The soul of Britpop hasn’t lost any of its vigour when it reappears on a fair wedge of tunes culled from the band’s debut, ‘I Should Coco’, a spirit that is reprised on tracks from their underrated and notably under-bought last album, ‘Life On Other Planets’. There is a slight feel, however, of being down the indie-disco and the dreaded fear that Shed Seven might pop up at any time is never far from your mind. Where this record really strikes gold is in highlighting the band’s knack for contemplative, melodic acoustic tunes such as ‘Late In The Day’ and the glorious ‘It’s Not Me’. The parent album of this pair, ‘In It For The Money’, remains their finest achievement and is as deserving of the moniker ‘The Best Of Supergrass’ as this particular compilation.

Hugely enjoyable current single, *Kiss Of Life* comes on like a cross between The Charlatans and T-Rex with added silly noises, while other obligatory new track, *Bullet* offers a heavier sound but manages to forget to add a melody. Where they go next is unknown, but what they’ve already done bears some repeating.

VERDICT: Enjoyable nostalgia, but all you need is their superlative second album.

KEY TRACKS: Grace, Going Out, It’s Not Me

Originally published in Word Magazine 2004


I largely stand by this, five years on, although there’s a slightly snide reference to Shed Seven there that’s helping nobody.

The other one for today is simply proof that I’ve always known what I was talking about.



Leaders Of The Free World finds Elbow delivering a work of global majesty.

Beardy, Mancunian melancholia is an integral part of the modern music scene. Where previously local rivals such as Doves have stolen a march on them, Elbow have set about fulfilling the promise that was so clear on their first two albums. Initially purveyors of more muted, atmospheric efforts, this time out the band seem far more confident of their sizeable talents

Mostly set in the urban wilds of Manchester, the brief global view attempted in the title track proves to be a remarkably successful – now say this quietly – ‘political song.’ The beauty of lines such as, “passing the gun from father to feckless son,” in neither being too blatant nor too pious ensures that the ham-fisted, vacuous efforts of many before them are not repeated in this gem of a tune.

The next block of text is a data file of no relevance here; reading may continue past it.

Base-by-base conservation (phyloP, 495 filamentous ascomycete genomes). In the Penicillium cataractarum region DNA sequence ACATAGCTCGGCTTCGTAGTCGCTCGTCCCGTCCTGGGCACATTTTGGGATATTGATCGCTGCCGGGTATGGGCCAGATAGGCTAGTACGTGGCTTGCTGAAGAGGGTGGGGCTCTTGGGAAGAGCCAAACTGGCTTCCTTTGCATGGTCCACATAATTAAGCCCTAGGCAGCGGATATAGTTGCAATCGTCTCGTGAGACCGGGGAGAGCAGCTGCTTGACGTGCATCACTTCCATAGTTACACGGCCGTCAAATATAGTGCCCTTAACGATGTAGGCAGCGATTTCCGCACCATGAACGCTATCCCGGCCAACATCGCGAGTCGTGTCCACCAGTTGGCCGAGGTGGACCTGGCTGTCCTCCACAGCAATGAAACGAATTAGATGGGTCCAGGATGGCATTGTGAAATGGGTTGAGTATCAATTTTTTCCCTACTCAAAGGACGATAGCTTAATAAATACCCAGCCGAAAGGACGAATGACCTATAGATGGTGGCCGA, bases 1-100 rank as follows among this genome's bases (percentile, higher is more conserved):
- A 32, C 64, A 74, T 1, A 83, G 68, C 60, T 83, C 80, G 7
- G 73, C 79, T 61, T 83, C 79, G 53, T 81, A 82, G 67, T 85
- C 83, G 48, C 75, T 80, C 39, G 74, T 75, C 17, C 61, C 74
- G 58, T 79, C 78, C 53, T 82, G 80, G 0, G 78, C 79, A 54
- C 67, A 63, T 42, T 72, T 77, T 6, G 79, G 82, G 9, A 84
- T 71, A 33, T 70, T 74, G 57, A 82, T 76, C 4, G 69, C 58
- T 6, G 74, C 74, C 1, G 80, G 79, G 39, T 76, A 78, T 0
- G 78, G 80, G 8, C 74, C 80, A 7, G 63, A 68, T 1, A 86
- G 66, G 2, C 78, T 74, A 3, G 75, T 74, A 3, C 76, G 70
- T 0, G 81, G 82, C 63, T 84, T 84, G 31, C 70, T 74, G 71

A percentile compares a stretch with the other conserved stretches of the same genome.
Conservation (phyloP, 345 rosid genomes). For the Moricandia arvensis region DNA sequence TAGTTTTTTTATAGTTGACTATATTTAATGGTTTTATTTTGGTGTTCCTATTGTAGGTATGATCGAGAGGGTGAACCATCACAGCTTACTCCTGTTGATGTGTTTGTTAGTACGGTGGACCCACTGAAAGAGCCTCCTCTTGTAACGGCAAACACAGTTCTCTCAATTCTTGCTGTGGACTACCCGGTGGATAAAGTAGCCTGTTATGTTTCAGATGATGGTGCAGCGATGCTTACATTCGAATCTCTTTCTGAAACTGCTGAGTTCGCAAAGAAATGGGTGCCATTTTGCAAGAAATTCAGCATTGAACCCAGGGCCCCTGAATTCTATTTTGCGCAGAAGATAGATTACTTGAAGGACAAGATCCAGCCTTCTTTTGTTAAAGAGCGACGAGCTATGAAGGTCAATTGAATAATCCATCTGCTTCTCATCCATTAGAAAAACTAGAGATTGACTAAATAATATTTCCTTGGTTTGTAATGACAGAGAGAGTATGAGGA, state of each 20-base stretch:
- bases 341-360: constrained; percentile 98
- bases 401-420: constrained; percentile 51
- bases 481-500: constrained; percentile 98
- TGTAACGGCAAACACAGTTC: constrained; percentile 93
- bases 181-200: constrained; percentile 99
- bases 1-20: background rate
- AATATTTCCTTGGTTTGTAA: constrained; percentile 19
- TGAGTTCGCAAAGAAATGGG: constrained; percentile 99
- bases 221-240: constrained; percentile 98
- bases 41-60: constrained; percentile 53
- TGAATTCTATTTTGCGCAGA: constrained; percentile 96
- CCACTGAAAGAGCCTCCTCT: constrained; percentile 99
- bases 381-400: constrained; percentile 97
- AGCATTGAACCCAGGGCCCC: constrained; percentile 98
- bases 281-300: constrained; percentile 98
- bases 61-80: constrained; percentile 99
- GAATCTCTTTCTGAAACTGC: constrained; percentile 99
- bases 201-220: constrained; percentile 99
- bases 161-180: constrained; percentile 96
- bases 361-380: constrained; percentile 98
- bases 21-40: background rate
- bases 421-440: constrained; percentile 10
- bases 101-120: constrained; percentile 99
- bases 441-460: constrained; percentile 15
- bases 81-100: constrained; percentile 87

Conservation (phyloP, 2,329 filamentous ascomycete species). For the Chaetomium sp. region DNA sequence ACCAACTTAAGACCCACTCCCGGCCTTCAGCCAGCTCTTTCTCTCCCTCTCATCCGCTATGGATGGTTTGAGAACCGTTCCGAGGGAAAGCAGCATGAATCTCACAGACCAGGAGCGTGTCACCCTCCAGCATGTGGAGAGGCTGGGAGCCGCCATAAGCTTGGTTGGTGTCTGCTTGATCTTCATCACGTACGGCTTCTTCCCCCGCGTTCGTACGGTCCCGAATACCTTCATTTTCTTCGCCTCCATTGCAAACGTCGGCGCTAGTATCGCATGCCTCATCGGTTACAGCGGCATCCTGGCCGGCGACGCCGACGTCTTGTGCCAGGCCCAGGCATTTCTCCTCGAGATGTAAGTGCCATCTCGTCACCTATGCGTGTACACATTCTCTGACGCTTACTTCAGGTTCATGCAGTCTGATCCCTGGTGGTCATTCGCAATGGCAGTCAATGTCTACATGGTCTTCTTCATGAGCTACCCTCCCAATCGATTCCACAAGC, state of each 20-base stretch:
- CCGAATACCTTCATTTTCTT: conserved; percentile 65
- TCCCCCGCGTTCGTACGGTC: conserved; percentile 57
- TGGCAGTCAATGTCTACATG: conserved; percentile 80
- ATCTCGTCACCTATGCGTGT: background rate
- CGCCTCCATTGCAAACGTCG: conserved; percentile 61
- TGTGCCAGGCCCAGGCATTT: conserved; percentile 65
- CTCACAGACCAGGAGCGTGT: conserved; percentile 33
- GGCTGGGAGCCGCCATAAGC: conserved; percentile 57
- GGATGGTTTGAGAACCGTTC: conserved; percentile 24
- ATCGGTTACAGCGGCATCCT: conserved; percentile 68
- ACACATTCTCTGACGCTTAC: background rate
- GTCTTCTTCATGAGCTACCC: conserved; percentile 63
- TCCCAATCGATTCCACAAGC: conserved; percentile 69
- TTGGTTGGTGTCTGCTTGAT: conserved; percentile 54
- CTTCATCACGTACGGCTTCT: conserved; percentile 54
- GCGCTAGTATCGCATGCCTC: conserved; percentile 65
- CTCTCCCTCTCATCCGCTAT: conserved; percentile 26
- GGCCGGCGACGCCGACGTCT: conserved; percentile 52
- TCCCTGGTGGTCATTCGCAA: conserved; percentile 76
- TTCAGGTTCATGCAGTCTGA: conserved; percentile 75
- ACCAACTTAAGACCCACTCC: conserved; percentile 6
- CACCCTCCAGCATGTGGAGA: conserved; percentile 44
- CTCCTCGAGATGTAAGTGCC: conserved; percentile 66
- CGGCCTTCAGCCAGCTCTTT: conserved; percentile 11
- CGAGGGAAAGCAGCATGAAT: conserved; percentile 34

The album maintains its quality throughout, two of the latter songs amongst the best things I’ve heard all year. ‘The Everthere’ employs similarly muted percussion to that of Blur’s charming, ‘Out Of Time’ and is one of frontman Guy Garvey’s finest vocal performances on the record. This is only surpassed by ‘Great Expectations,’ which tells the tale of an imaginary wedding on the last bus home between our man and a hitherto unknown young lady, for which “a call-girl with yesterday eyes was our witness.”

Such endearingly well-imagined lyrics are typical of ‘Leaders Of The Free World’, an album that comes good on Elbow’s previous hints at greatness and which will surely rank amongst the finest releases of the year come December.

Leaders Of The Free World is on V2

Originally published in Word Magazine 2005


What can I say? I was playing the vinyl of this the other night, having just listened to the deluxe edition of ‘Asleep In The Back’ and was reminded that they’ve always been great, it just took the public a while to pick up on that fact. The rather lovely Jude Rogers, who was my reviews editor at the time, was part of the judging team who gave the Mercury Music Prize to them for ‘The Seldom Seen Kid’ and she later told me that after falling in love with their fourth album, she was reminded of me banging on about how great they were and that I was right all along. Quite so!